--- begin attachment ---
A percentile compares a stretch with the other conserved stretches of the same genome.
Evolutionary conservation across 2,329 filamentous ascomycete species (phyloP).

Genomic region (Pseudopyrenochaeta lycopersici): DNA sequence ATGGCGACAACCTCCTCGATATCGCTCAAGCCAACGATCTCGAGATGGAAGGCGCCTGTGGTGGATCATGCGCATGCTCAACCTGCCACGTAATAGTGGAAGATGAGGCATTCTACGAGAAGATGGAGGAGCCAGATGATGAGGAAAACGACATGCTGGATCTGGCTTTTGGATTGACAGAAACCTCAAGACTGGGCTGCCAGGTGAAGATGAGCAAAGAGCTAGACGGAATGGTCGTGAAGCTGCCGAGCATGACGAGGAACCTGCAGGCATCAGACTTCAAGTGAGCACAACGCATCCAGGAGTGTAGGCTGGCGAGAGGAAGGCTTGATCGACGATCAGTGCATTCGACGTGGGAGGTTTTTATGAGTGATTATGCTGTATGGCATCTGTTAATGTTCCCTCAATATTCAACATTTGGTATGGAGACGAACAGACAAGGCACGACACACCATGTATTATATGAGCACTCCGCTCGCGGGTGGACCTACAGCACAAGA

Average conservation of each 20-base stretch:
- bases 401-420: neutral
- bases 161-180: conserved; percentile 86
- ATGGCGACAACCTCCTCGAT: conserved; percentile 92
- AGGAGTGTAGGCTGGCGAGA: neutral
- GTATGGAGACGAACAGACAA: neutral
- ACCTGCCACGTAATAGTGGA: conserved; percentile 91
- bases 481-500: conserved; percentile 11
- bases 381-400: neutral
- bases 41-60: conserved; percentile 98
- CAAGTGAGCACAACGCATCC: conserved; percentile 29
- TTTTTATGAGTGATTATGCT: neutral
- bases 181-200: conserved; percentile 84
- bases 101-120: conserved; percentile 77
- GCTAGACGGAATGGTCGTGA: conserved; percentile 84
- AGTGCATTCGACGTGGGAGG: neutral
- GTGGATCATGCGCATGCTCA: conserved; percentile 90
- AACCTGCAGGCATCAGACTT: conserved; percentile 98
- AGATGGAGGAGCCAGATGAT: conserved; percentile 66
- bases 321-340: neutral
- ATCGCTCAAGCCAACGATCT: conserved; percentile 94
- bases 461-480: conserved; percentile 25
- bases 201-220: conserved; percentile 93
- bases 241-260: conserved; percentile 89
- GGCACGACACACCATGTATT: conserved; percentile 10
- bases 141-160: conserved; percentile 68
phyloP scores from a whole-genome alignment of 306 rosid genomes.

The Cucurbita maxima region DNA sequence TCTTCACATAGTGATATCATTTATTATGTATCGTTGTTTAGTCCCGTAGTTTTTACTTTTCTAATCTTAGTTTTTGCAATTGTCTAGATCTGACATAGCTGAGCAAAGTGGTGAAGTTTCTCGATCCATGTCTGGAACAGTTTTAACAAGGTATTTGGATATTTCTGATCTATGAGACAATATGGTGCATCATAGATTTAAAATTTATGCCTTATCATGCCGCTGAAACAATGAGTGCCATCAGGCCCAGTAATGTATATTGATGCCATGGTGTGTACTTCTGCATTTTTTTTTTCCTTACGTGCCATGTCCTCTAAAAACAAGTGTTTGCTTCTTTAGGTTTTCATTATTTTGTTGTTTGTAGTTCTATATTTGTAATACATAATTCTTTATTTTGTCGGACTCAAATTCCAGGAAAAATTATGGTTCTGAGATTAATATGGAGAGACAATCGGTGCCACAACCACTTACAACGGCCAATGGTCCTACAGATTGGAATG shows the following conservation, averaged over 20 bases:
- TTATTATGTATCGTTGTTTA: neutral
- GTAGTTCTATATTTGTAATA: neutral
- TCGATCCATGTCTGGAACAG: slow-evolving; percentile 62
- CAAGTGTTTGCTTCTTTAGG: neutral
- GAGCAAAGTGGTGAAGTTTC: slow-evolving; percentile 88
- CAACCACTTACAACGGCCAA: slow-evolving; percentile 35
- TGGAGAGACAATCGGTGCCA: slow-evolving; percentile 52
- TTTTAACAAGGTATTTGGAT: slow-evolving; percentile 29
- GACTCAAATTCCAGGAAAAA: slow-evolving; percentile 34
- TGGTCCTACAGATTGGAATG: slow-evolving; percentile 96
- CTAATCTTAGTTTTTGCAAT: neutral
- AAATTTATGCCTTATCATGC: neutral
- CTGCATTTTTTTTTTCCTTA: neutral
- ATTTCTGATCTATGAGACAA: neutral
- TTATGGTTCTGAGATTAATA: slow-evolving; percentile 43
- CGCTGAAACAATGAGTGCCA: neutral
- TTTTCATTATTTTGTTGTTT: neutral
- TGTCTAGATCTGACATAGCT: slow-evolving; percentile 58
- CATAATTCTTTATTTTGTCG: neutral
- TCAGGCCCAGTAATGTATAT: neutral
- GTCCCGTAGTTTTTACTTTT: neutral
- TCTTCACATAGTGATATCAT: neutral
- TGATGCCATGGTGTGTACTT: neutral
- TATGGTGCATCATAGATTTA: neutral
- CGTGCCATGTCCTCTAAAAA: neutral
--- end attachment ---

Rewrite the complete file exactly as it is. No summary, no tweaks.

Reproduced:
A percentile compares a stretch with the other conserved stretches of the same genome.
Evolutionary conservation across 2,329 filamentous ascomycete species (phyloP).

Genomic region (Pseudopyrenochaeta lycopersici): DNA sequence ATGGCGACAACCTCCTCGATATCGCTCAAGCCAACGATCTCGAGATGGAAGGCGCCTGTGGTGGATCATGCGCATGCTCAACCTGCCACGTAATAGTGGAAGATGAGGCATTCTACGAGAAGATGGAGGAGCCAGATGATGAGGAAAACGACATGCTGGATCTGGCTTTTGGATTGACAGAAACCTCAAGACTGGGCTGCCAGGTGAAGATGAGCAAAGAGCTAGACGGAATGGTCGTGAAGCTGCCGAGCATGACGAGGAACCTGCAGGCATCAGACTTCAAGTGAGCACAACGCATCCAGGAGTGTAGGCTGGCGAGAGGAAGGCTTGATCGACGATCAGTGCATTCGACGTGGGAGGTTTTTATGAGTGATTATGCTGTATGGCATCTGTTAATGTTCCCTCAATATTCAACATTTGGTATGGAGACGAACAGACAAGGCACGACACACCATGTATTATATGAGCACTCCGCTCGCGGGTGGACCTACAGCACAAGA

Average conservation of each 20-base stretch:
- bases 401-420: neutral
- bases 161-180: conserved; percentile 86
- ATGGCGACAACCTCCTCGAT: conserved; percentile 92
- AGGAGTGTAGGCTGGCGAGA: neutral
- GTATGGAGACGAACAGACAA: neutral
- ACCTGCCACGTAATAGTGGA: conserved; percentile 91
- bases 481-500: conserved; percentile 11
- bases 381-400: neutral
- bases 41-60: conserved; percentile 98
- CAAGTGAGCACAACGCATCC: conserved; percentile 29
- TTTTTATGAGTGATTATGCT: neutral
- bases 181-200: conserved; percentile 84
- bases 101-120: conserved; percentile 77
- GCTAGACGGAATGGTCGTGA: conserved; percentile 84
- AGTGCATTCGACGTGGGAGG: neutral
- GTGGATCATGCGCATGCTCA: conserved; percentile 90
- AACCTGCAGGCATCAGACTT: conserved; percentile 98
- AGATGGAGGAGCCAGATGAT: conserved; percentile 66
- bases 321-340: neutral
- ATCGCTCAAGCCAACGATCT: conserved; percentile 94
- bases 461-480: conserved; percentile 25
- bases 201-220: conserved; percentile 93
- bases 241-260: conserved; percentile 89
- GGCACGACACACCATGTATT: conserved; percentile 10
- bases 141-160: conserved; percentile 68
phyloP scores from a whole-genome alignment of 306 rosid genomes.

The Cucurbita maxima region DNA sequence TCTTCACATAGTGATATCATTTATTATGTATCGTTGTTTAGTCCCGTAGTTTTTACTTTTCTAATCTTAGTTTTTGCAATTGTCTAGATCTGACATAGCTGAGCAAAGTGGTGAAGTTTCTCGATCCATGTCTGGAACAGTTTTAACAAGGTATTTGGATATTTCTGATCTATGAGACAATATGGTGCATCATAGATTTAAAATTTATGCCTTATCATGCCGCTGAAACAATGAGTGCCATCAGGCCCAGTAATGTATATTGATGCCATGGTGTGTACTTCTGCATTTTTTTTTTCCTTACGTGCCATGTCCTCTAAAAACAAGTGTTTGCTTCTTTAGGTTTTCATTATTTTGTTGTTTGTAGTTCTATATTTGTAATACATAATTCTTTATTTTGTCGGACTCAAATTCCAGGAAAAATTATGGTTCTGAGATTAATATGGAGAGACAATCGGTGCCACAACCACTTACAACGGCCAATGGTCCTACAGATTGGAATG shows the following conservation, averaged over 20 bases:
- TTATTATGTATCGTTGTTTA: neutral
- GTAGTTCTATATTTGTAATA: neutral
- TCGATCCATGTCTGGAACAG: slow-evolving; percentile 62
- CAAGTGTTTGCTTCTTTAGG: neutral
- GAGCAAAGTGGTGAAGTTTC: slow-evolving; percentile 88
- CAACCACTTACAACGGCCAA: slow-evolving; percentile 35
- TGGAGAGACAATCGGTGCCA: slow-evolving; percentile 52
- TTTTAACAAGGTATTTGGAT: slow-evolving; percentile 29
- GACTCAAATTCCAGGAAAAA: slow-evolving; percentile 34
- TGGTCCTACAGATTGGAATG: slow-evolving; percentile 96
- CTAATCTTAGTTTTTGCAAT: neutral
- AAATTTATGCCTTATCATGC: neutral
- CTGCATTTTTTTTTTCCTTA: neutral
- ATTTCTGATCTATGAGACAA: neutral
- TTATGGTTCTGAGATTAATA: slow-evolving; percentile 43
- CGCTGAAACAATGAGTGCCA: neutral
- TTTTCATTATTTTGTTGTTT: neutral
- TGTCTAGATCTGACATAGCT: slow-evolving; percentile 58
- CATAATTCTTTATTTTGTCG: neutral
- TCAGGCCCAGTAATGTATAT: neutral
- GTCCCGTAGTTTTTACTTTT: neutral
- TCTTCACATAGTGATATCAT: neutral
- TGATGCCATGGTGTGTACTT: neutral
- TATGGTGCATCATAGATTTA: neutral
- CGTGCCATGTCCTCTAAAAA: neutral